Luke Brunning
University of Birmingham
Compersion is an important concept for non-monogamous people. Often described as jealousy's opposite, compersion labels positive feelings toward the intimacy of a beloved with other people. Since many people think jealousy is ordinary, intransigent, and even appropriate, compersion can seem psychologically and ethically dubious. I make the case for compersion, arguing it focuses on the flourishing of others and is thus not akin to pride, vicarious enjoyment, or masochistic pleasure. People cultivate compersion by softening their propensity to be jealous and by attending to the flourishing of others, which requires them to tackle entitlement and temper vulnerability. I argue that jealousy is not a valuable emotional disposition; its instrumental benefits are minor, unstable, and have to be traded against the harms of aggression. Arguments that conclude that jealousy is a virtue rest on contentious premises and overlook the practical question as to whether jealousy and compersion could be cultivated together.
Keywords Jealousy  Compersion  Emotions  Virtue  Nonmonogamy
Categories (categorize this paper)
DOI 10.1017/apa.2019.35
Edit this record
Mark as duplicate
Export citation
Find it on Scholar
Request removal from index
Revision history

Download options

PhilArchive copy

Upload a copy of this paper     Check publisher's policy     Papers currently archived: 54,385
External links

Setup an account with your affiliations in order to access resources via your University's proxy server
Configure custom proxy (use this if your affiliation does not provide a proxy)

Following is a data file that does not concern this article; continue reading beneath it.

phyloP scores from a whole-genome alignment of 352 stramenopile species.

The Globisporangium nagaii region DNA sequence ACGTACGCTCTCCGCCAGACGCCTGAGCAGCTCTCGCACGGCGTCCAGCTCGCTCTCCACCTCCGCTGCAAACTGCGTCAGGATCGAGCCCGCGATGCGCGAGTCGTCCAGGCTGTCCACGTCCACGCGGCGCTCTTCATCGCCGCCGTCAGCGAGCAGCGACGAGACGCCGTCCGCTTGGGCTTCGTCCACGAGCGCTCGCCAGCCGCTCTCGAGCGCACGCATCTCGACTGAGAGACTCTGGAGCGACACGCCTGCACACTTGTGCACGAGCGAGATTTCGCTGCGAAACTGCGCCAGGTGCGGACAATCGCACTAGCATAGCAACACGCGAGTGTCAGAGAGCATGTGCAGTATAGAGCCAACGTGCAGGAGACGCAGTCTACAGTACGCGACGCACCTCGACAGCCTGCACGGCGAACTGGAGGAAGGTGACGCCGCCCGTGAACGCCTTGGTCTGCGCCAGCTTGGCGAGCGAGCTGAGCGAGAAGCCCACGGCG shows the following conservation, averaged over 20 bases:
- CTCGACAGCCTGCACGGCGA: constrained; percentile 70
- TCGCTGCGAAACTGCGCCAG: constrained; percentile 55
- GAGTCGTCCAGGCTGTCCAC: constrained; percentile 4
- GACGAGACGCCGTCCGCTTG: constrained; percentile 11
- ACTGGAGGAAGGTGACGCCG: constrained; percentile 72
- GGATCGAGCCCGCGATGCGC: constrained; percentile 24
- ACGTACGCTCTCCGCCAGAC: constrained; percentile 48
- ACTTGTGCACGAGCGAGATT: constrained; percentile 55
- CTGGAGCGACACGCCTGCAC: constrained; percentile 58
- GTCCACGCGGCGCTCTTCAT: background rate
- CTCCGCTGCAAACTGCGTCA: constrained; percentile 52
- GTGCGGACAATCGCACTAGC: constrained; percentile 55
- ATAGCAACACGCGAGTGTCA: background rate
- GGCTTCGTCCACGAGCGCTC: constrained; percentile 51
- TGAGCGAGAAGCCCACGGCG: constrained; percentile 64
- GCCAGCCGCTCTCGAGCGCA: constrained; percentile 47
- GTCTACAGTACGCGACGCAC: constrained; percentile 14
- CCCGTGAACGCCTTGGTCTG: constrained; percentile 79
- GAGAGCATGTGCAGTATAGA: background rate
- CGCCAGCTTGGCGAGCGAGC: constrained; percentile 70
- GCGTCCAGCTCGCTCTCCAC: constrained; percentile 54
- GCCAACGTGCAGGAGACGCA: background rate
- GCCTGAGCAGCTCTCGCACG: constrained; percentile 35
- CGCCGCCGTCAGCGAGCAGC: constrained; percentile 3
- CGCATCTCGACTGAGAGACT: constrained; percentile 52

Through your library

References found in this work BETA

The Moralistic Fallacy: On the ”Appropriateness' of Emotions.Daniel Jacobson - 2000 - Philosophy and Phenomenological Research 61 (1):65-90.
The Moralistic Fallacy: On the 'Appropriateness' of Emotions.Justin D'Arms & Daniel Jacobson - 2000 - Philosophical and Phenomenological Research 61 (1):65-90.
On Being Attached.Monique Wonderly - 2016 - Philosophical Studies 173 (1):223-242.
Empathy, Sympathy, Care.Stephen Darwall - 1998 - Philosophical Studies 89 (2-3):261–282.

View all 11 references / Add more references

Citations of this work BETA

No citations found.

Add more citations

Similar books and articles

Jealous Thoughts.Jerome Neu - 1980 - In A. O. Rorty (ed.), Explaining Emotions. Univ of California Pr. pp. 425--463.
‘I'm Not Envious, I'm Just Jealous!’: On the Difference Between Envy and Jealousy.Sara Protasi - 2017 - Journal of the American Philosophical Association 3 (3):316-333.
Jealousy in Relation to Envy.Luke Purshouse - 2004 - Erkenntnis 60 (2):179-205.
Jealousy, Shame, and the Rival.Jeffrie G. Murphy - 2002 - Philosophical Studies 108 (1-2):143 - 150.


Added to PP index

Total views
13 ( #700,702 of 2,362,029 )

Recent downloads (6 months)
7 ( #105,375 of 2,362,029 )

How can I increase my downloads?


My notes